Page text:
A hypercompetitive race — review of The History of White People

cover_history_of_white_people

The History of White People by Nell Irvin Painter

By default, any book claiming to be a history of “white” people must necessarily be a history of “race science.” Surely one must clearly define the boundaries of your subject? It is Nell Irvin Painter’s careful historiography of those shifting boundaries that make up most of this book. She deftly describes the classification and reclassification of races depending on the background of the classifier, and the contemporary political environment, and relates many shocking facts that are typically glossed over in other types of social history.
Continue reading “A hypercompetitive race — review of The History of White People”

Clausewitz Roundtable released as book

Many years ago I participated in an inter-blog (and very detailed!) discussion of the military classic On War by Carl von Clausewitz. The proceedings of that endeavour have been collated into 553 page book, released this week by Ever Victorious Press.

I submitted three chapters under my alias at the time “Sir Francis Younghusband.” My bio from that time was appropriately ridiculous:

Younghusband_bio

If you are very interested in CvC, you can get the book from all the usual places. Below are the links to my minor contributions:

My thanks to Michael Lotus and Mark Safranski for their work.

Shinran and the Buddhist Evangelical movement of Japan

A fifth of Japanese — about 25 million people — identify as practitioners of Jōdo Shinshū, the largest denomination of Buddhism in Japan. My family in Japan are all Jōdo Shinshū, also known as “Shin” Buddhism. I am currently here in Japan, and this weekend we will be performing the 13th memorial service for my wife’s grandmother’s death. This ceremony will be conducted by a Shin officiant, of course. I have participated in the funeral as well the memorials for the 1st, 3rd, 5th and 7th anniversaries. This will be the last one. Thus, I took this opportunity to explore the history of the sect, the life of its founder, and visited some of the important historical places in Kyoto linked to his life. Continue reading “Shinran and the Buddhist Evangelical movement of Japan”

Learning about the Syrian crisis

The five year long Syrian Civil War is one of the largest conflicts in our world at this time. 250,000 dead (possibly more than 470,000 by some estimates), 6 million refugees, 11 million IDPs — the Syrian Civil war is a disaster and it doesn’t look to be ending soon.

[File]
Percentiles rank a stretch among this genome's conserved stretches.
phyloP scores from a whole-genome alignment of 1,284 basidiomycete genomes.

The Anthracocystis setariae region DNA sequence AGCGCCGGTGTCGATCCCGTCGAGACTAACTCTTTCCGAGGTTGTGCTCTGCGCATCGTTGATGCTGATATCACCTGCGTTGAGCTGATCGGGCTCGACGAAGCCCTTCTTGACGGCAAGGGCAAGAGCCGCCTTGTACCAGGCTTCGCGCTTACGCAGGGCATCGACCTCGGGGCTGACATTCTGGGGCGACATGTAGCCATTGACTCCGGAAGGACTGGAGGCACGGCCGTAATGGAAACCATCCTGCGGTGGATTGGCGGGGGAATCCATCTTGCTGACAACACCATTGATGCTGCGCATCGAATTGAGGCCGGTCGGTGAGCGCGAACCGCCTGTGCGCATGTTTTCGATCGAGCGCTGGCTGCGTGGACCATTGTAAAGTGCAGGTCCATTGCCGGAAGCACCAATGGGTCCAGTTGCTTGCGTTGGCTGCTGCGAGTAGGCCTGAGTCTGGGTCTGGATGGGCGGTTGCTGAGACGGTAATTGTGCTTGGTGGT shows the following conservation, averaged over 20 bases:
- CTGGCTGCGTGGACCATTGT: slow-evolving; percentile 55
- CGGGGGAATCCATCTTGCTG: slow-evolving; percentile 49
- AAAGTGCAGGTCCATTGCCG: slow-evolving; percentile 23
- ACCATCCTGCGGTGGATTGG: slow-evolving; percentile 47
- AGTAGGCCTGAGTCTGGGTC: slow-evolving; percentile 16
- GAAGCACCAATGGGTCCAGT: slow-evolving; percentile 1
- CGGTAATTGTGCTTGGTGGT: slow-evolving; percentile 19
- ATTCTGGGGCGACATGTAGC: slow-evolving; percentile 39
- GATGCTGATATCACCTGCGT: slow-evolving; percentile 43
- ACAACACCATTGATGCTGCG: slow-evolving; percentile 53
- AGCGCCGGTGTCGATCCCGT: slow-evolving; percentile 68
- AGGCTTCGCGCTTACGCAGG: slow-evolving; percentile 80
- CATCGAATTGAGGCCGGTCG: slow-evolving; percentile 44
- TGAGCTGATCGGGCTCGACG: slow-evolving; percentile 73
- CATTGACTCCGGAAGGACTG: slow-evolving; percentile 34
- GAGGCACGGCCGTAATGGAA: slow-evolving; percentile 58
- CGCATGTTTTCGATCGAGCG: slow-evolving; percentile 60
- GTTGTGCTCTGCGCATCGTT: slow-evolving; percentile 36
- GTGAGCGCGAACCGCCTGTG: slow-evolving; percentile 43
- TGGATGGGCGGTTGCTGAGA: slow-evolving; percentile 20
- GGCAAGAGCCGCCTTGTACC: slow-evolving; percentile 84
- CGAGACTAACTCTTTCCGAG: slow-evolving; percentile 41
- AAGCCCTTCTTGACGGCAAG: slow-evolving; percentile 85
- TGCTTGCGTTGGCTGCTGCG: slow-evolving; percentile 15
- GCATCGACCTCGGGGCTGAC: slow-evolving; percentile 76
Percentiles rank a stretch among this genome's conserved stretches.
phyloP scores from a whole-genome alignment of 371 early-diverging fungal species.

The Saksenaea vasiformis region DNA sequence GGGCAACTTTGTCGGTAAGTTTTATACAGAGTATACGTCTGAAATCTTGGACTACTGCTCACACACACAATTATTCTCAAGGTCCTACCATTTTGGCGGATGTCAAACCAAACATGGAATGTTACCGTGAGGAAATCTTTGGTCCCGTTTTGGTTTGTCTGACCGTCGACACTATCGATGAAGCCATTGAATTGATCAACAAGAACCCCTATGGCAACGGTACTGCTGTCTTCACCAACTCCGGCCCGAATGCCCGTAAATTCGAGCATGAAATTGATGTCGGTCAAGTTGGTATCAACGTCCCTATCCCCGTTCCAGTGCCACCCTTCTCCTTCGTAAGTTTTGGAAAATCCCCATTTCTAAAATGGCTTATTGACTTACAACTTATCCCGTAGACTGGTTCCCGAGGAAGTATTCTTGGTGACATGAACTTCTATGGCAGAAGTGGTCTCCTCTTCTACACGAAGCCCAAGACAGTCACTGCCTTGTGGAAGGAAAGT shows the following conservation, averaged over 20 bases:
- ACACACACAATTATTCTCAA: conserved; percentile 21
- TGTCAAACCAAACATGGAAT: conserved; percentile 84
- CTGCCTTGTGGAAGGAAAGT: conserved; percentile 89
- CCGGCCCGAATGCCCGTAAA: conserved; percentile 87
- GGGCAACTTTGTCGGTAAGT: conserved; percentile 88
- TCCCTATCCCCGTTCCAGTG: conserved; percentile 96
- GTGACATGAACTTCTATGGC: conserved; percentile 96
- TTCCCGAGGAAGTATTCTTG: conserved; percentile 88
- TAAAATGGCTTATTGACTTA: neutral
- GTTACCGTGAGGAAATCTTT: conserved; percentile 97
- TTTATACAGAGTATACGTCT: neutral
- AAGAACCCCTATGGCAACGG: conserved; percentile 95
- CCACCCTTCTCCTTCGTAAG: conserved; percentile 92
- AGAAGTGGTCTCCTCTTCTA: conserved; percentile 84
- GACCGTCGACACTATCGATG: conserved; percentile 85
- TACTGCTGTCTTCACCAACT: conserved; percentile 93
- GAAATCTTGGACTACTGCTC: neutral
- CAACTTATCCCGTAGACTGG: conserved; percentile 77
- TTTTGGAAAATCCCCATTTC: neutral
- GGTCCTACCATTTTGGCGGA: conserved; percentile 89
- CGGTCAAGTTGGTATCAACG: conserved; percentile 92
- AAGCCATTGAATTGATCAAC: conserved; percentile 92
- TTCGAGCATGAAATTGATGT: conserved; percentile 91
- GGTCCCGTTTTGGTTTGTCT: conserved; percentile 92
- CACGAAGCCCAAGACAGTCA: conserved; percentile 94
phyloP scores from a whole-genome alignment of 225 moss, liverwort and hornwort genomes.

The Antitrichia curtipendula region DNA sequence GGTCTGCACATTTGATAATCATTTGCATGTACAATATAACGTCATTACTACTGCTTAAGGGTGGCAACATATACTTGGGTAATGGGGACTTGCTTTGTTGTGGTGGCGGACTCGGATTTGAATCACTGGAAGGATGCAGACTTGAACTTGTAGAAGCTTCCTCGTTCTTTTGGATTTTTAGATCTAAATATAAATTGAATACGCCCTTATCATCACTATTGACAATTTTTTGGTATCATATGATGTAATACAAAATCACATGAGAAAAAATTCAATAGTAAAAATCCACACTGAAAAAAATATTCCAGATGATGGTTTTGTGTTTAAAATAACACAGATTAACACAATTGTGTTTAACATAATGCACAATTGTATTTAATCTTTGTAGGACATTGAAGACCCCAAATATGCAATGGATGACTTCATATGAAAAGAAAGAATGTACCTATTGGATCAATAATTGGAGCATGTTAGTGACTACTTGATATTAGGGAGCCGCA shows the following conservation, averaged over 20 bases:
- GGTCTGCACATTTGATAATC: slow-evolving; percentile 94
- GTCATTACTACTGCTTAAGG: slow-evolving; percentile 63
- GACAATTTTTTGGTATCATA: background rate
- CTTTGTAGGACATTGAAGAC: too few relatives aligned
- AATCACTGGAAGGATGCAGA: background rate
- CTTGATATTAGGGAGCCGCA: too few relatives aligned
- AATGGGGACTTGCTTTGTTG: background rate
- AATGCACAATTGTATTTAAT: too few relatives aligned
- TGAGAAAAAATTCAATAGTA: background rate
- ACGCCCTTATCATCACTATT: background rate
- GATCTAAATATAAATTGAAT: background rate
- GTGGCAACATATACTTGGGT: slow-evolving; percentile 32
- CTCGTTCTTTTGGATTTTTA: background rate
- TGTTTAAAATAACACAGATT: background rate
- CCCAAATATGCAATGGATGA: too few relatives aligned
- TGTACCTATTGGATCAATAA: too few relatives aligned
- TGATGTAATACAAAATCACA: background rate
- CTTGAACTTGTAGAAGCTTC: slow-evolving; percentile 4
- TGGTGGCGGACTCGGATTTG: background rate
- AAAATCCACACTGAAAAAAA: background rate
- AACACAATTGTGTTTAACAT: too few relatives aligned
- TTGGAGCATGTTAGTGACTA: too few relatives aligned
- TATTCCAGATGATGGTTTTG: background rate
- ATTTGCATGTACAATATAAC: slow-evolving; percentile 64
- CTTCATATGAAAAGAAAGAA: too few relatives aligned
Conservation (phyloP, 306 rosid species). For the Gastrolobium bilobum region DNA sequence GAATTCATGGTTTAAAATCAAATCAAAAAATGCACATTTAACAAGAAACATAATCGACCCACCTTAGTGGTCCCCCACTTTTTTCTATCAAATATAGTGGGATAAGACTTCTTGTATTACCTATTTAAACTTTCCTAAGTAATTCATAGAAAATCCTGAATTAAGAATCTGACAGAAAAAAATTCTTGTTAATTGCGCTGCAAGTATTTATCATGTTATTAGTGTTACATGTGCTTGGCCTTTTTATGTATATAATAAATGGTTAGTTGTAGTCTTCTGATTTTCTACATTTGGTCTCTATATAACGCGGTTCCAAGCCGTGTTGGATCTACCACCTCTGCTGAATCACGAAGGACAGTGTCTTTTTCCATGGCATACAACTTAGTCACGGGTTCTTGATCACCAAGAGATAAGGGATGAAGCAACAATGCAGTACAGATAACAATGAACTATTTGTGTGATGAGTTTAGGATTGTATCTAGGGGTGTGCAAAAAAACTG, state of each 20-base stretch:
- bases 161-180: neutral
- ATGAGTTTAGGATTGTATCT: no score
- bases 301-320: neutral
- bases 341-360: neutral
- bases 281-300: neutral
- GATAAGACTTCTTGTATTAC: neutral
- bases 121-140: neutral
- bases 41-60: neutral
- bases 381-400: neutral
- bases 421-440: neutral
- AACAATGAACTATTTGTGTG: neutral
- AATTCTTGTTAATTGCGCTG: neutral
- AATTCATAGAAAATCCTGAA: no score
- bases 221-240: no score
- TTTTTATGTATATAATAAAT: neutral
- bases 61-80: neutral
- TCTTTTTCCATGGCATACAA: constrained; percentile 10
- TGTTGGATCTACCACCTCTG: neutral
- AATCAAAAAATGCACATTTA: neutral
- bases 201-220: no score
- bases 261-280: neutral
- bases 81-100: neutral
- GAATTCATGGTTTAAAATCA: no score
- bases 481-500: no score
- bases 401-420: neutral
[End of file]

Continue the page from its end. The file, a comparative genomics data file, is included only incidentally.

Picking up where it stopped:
The Middle East is not my specialty; Japan is the foreign country I know most about although I covered Tajikistan and Central in my Regional Analysis class at Royal Military College, and nearly wrote my master’s thesis on Iran. The closest I have ever been to the Middle East is Iran, with a layover in Dubai. But in working with the Okanagan Refugee Coalition for Advocacy (ORCA), I decided I needed to learn more about the context that these people are escaping from.

Coming to grips with the Syrian Civil War has a bit of a learning curve. Inside the country there are a lot of conflicting players. Then, as always, there are the outside influences. This (admittedly simplistic) WaPo diagram gives you a sense of the growing complexity (click to see the full flowchart):

syrian_crisis_diagram

The conflict in Syria not only involves lots of players, but also lots of issues: Syria is an example of the failure of the Arab Spring; it lies at the heart of the rise of ISIL/ISIS; it is a flashpoint of sectarianism and secularism; is a proxy in the conflict between Iran and Saudi Arabia, and between Russia and the West. And that doesn’t even include the legacy of post-colonialism and dictatorship that Syria has suffered.

There are layers upon layers, so as a beginner I was looking for some books to provide context. Here are a few recommendations: Continue reading “Learning about the Syrian crisis”

An overly positive contribution — A review of How We Got to Now

cover of How We Got to Now by Steven Johnson

How We Got to Now: The History and Power of Great Ideas by Steven Johnson

I have mixed feelings about this book. I am a big fan of Steven Johnson, and my familiarity of his work might be why I didn’t love this book.

In How We Got to Now Johnson explores the scaffolding of concepts throughout the history of innovation. This is the phenomenon where various social and scientific advances converge simultaneously so that a new invention or innovation becomes possible. It is the reason why co-invention exists, how radio can have more than 20 independent inventors all coming up with basically the same design within a span of a few years.